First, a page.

Note: my sister and cousins also contributed to bullying me while we were growing up. They were being enabled, encouraged and coerced to do so by my mother. My mother wanted me to suffer as much as I’ve made her suffer (her words). As a child, I didn’t even know what that meant or how it came to be that I’ve made her suffer. Looking back now as an adult, I feel she suffered through PPD and I was the target she took it out on. She lumped me in as the sole reason why she was miserable inside. The male cousin, Hao, eventually turned his fists on me and would give me black eyes and bloody lips. I still remember one of the times it happened. My mother and sister were by the doorway of the room, grinning and even looked satisfied as it happened. They didn’t step in or try to hold him back. They just watched. Kinda like how the evil stepmother and stepsisters would watch Cinderella as she suffered. That knowing glare. I’m not trying to paint this picture of me being Cinderella, but more paint the image that is burned in my head of seeing my mother and sister look on as if they were enjoying it with grins smeared across their faces, while I was being smacked around by my older, bigger male cousin.

Anyway, I’ve gone off tangent. Back to the article.

“But that comes at a cost. If you were responsible for being hurt, then at some level, you have to think you deserved it. A person who thinks they deserved to be injured as a child isn’t going to think they deserve much as an adult, either. This is no way to live. But it’s a misfiring of the thing that made it possible for you to survive at an earlier point in your life.”

Yes, I deserved it… or so I felt. I internalized all of this as being my fault. I was and became an easy target to be bullied and abused because I allowed it. To this day I still believe that everything bad that happens to anyone in my orbit is because of me. It isn’t a way to live, it really isn’t. And because of this, I’ve made two attempts at my life when the depression became too much. Obviously, they’ve failed but I still long for a release on this life. A release from my thoughts. A release from my life.

I don’t deserve my supportive husband who has put up with me for the past 16+ years. He’s been there for me when nobody else has, in his own way. I’m not sure how he puts up with me and my crazy outbursts. He takes the brunt of my problems and even tries to help by taking them on. I hate how I’ve made him suffer because of my own struggles.

“I see you went through this bad experience as a child. I am sorry this happened to you. Would you like to talk about it?”

Deep down, after reading that, of the multiple times I’ve sought counsel through therapists, I’ve always wanted to hear this. But to no avail. They usually wish to address the here and now rather than dive into my past. One therapist even wanted to talk about my marriage. I told her it has nothing to do with that. But she kept insisting to have couple therapy for some reason (which coincidentally cost extra since it’s 2 people rather than just me). I’ve come to just believe that most therapists out there aren’t seeking to help anyone but themselves through payment. Whenever I sat with her, she didn’t give much feedback, but when time ran out, she was quick to ask for how I’m paying.

“Felitti wanted to see if being able to discuss this trauma with a trusted authority figure, and being told it was not your fault, would help to release people’s shame.”

I know that after reading that, I’ve only ever wanted to hear that from an “adult” (authoritative figure) in my life. That all of what has happened wasn’t my fault. That I’m not at fault for their actions. I’ve sought it time and time again, with no luck. Hearing it from somebody like my husband just isn’t the same. Hearing it from my peers isn’t the same. Each and every time I’ve sought to trust who I considered in my mind as an authoritative figure, they’ve shot me down in various ways.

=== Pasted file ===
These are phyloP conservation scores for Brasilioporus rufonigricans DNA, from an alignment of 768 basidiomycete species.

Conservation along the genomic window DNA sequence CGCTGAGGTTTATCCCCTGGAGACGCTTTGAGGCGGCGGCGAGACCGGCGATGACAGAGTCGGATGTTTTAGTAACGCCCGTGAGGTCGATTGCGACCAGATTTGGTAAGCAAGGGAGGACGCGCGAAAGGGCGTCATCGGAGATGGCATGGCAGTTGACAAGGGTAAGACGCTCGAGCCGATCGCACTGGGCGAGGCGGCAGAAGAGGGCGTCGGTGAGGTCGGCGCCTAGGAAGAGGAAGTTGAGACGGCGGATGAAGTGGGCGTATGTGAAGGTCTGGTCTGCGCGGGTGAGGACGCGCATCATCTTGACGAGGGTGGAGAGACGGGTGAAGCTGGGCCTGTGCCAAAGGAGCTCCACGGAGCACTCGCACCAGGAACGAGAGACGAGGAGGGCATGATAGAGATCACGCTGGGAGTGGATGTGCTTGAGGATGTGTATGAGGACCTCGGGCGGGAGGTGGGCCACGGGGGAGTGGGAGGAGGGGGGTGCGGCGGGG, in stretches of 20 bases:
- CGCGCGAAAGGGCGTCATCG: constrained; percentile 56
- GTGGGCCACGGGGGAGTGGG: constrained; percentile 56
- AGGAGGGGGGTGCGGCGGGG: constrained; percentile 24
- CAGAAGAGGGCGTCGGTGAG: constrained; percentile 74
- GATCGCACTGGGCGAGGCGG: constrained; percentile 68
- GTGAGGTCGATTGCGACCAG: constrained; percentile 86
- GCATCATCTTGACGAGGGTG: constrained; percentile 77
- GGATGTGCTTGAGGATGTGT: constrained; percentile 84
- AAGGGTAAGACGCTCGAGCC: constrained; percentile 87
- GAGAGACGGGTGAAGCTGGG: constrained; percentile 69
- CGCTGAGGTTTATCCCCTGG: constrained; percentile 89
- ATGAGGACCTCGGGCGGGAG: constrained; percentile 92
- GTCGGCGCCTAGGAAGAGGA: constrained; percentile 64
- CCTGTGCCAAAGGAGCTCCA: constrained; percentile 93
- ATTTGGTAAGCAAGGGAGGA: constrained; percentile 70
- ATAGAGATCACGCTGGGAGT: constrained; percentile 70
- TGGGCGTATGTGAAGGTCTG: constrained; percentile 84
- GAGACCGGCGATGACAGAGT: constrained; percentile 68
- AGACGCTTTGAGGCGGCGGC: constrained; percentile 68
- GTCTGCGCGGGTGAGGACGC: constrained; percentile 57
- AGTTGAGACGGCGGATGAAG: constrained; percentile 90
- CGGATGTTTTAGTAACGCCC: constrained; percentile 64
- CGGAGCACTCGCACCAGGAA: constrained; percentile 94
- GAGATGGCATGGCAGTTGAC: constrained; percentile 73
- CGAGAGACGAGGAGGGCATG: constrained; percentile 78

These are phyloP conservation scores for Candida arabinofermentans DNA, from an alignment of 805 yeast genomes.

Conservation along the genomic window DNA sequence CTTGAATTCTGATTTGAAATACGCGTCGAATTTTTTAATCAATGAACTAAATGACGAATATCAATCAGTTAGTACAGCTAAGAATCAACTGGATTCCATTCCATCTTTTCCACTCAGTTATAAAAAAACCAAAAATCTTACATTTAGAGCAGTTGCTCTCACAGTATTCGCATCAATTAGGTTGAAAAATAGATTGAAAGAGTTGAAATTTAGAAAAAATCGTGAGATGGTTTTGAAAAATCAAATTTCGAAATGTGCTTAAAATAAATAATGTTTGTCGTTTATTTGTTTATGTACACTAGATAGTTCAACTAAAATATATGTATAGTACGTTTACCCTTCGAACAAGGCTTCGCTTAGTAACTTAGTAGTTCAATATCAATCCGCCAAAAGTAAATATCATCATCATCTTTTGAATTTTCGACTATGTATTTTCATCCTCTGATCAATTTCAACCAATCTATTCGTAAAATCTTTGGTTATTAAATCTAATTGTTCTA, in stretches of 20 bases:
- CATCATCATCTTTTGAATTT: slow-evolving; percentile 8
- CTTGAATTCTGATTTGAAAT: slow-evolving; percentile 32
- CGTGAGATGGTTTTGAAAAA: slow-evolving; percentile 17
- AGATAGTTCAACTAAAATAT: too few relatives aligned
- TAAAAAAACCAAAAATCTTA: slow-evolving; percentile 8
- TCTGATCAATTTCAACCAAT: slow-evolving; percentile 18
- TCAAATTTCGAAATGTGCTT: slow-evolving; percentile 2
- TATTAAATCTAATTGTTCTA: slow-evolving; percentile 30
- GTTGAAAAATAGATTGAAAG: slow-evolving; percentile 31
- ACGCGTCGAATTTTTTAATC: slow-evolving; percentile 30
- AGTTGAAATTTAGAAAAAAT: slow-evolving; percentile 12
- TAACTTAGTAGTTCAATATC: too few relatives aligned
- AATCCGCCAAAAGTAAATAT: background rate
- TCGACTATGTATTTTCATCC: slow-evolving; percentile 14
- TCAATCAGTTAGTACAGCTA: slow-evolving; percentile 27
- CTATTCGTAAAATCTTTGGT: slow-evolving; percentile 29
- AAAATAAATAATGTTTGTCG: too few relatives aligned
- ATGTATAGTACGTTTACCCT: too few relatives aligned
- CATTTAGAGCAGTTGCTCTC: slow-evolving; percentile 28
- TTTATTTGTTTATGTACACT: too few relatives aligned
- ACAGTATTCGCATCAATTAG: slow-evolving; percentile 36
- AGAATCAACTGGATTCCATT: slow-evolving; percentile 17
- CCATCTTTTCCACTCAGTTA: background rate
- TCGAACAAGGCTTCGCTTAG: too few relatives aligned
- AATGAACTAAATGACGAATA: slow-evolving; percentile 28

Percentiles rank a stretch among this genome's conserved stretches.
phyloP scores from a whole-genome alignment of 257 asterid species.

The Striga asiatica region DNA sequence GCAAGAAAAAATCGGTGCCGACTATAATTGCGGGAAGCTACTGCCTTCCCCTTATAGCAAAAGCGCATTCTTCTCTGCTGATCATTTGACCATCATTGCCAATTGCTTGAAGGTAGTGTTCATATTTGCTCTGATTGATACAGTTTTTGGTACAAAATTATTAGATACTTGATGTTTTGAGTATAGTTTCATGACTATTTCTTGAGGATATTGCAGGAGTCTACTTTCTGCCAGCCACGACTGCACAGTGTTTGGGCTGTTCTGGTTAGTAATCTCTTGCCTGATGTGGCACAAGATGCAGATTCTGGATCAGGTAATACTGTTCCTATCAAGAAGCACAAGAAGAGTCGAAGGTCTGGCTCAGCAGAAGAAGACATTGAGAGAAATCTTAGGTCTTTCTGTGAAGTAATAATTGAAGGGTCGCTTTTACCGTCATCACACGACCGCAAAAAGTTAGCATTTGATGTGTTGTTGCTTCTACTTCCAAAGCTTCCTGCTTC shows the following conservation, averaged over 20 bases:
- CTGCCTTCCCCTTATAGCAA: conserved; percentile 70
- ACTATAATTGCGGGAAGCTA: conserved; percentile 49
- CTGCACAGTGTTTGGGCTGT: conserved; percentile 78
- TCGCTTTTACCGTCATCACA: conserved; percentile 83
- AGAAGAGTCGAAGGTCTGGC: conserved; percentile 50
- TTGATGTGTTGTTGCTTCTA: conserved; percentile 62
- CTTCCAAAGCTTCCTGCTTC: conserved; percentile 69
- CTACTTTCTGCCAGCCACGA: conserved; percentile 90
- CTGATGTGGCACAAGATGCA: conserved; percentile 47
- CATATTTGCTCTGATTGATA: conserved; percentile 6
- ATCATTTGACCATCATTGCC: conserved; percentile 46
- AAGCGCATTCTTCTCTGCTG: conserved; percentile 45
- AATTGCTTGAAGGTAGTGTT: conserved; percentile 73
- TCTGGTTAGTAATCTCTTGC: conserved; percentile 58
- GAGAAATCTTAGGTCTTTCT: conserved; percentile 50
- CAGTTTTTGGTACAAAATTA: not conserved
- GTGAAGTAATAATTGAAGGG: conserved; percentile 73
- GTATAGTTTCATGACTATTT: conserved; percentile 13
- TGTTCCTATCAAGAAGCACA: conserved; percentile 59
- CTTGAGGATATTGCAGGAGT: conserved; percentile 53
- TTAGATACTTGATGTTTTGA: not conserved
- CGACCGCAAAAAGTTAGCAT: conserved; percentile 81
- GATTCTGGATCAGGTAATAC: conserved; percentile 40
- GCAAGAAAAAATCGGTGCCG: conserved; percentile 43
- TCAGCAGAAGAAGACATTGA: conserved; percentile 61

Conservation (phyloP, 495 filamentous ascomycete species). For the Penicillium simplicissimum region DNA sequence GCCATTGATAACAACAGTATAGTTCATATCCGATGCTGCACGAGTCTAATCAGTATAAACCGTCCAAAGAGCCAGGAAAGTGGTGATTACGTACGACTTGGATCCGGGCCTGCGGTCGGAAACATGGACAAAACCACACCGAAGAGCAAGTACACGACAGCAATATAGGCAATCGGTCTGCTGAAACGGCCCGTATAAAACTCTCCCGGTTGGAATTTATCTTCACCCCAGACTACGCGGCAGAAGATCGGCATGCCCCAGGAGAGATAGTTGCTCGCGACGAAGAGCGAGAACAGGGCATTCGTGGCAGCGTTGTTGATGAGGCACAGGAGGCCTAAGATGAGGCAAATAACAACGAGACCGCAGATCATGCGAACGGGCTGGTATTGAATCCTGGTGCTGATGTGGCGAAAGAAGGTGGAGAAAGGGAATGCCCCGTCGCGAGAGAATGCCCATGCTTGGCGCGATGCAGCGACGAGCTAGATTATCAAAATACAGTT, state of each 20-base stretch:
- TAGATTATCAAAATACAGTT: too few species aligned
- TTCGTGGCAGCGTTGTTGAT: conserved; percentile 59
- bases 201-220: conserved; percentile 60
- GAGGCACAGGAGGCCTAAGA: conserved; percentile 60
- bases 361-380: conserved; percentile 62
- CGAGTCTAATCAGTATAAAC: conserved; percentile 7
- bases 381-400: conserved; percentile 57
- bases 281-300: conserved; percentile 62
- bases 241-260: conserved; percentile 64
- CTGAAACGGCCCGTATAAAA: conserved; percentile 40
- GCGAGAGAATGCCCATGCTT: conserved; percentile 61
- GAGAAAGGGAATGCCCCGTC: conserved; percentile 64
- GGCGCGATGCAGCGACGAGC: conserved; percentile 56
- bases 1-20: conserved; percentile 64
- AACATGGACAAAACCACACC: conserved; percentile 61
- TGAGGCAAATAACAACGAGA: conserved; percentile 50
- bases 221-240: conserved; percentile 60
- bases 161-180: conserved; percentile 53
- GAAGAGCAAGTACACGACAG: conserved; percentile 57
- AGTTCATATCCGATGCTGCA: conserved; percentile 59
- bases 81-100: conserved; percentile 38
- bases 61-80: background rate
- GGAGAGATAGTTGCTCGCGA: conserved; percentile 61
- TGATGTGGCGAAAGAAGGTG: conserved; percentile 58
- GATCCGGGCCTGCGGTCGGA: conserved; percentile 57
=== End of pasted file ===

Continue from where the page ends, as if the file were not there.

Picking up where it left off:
My aunt told me that “blood is thicker than water” and that no matter what, they’re still my parents and I should still honor them. It made me feel like to her, this situation that I poured my heart into explaining was still inevitably my fault. I’ve tried talking with my mother-in-law as well. She just tells me that she was abused too and that many people are abused all around. It’s in the past, just get over it. I’ve even tried talking to the parents who adopted my biological child. She told me something similar to what my MIL told me; that she was also abused and that I’m too sensitive and should just get over myself. Also, she knew my mother and that my mom wasn’t that bad.

Every woman I sought to try and receive some sort of comfort and counsel from have only deepened my feelings of guilt and sadness. I’ve given up on ever conversing with them about this, but it also makes me wonder if the mechanism they have instilled in them and others like me is their coping mechanism. I just can’t do it the same as them. I guess I’m not strong like they are, or too overly sensitive.

The people who I trust the most have shunned me more, making it feel like I’m still to blame, so just own it. Own my blame. It’s my fault and always will be my fault. I wish I could have a better outcome. I wish I could have more “adult” (somebody who is older than me, not my peer) support. But I don’t think that will ever come to be.

 

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I plan to buy the full book and read through it. I have horrible comprehension so I read very slowly, but I’ll eventually get through it. It seems very interesting just from the excerpts of this post alone. Maybe someday, I’ll find closure on this subject. Until then, I’ll just ride my wave of depression and own it… or something.

On the official website for the book, he closes the “If You Need Help” section with this:

“But a key point I make in Lost Connections is that it shouldn’t be left only to depressed people to solve the problem of depression. We don’t say that the problem of road accidents can only be solved by people bleeding from car crashes. It’s the job of all of us – depressed and not-depressed – to come together to challenge the causes of depression that have been rising all around us. In the medium to long term, the best way for all of us to get help is by coming together to make these targeted changes to the way we are currently living.”

If only more people felt this way. I know that at least in my select minuscule microscopic part of the universe, expressing that you struggle with depression and with an abusive past with “mommy/daddy” issues, it pushes people away. They treat me as if they have a 10-foot pole between themselves and me. Wearing baby mitts. When I leave a job for whatever reason, contact with said colleagues is non-existent; it’s as if I never existed to any of them. Confiding in them was just a waste of mine and their time and also the catalyst to create a chasm for my inability to interact with people.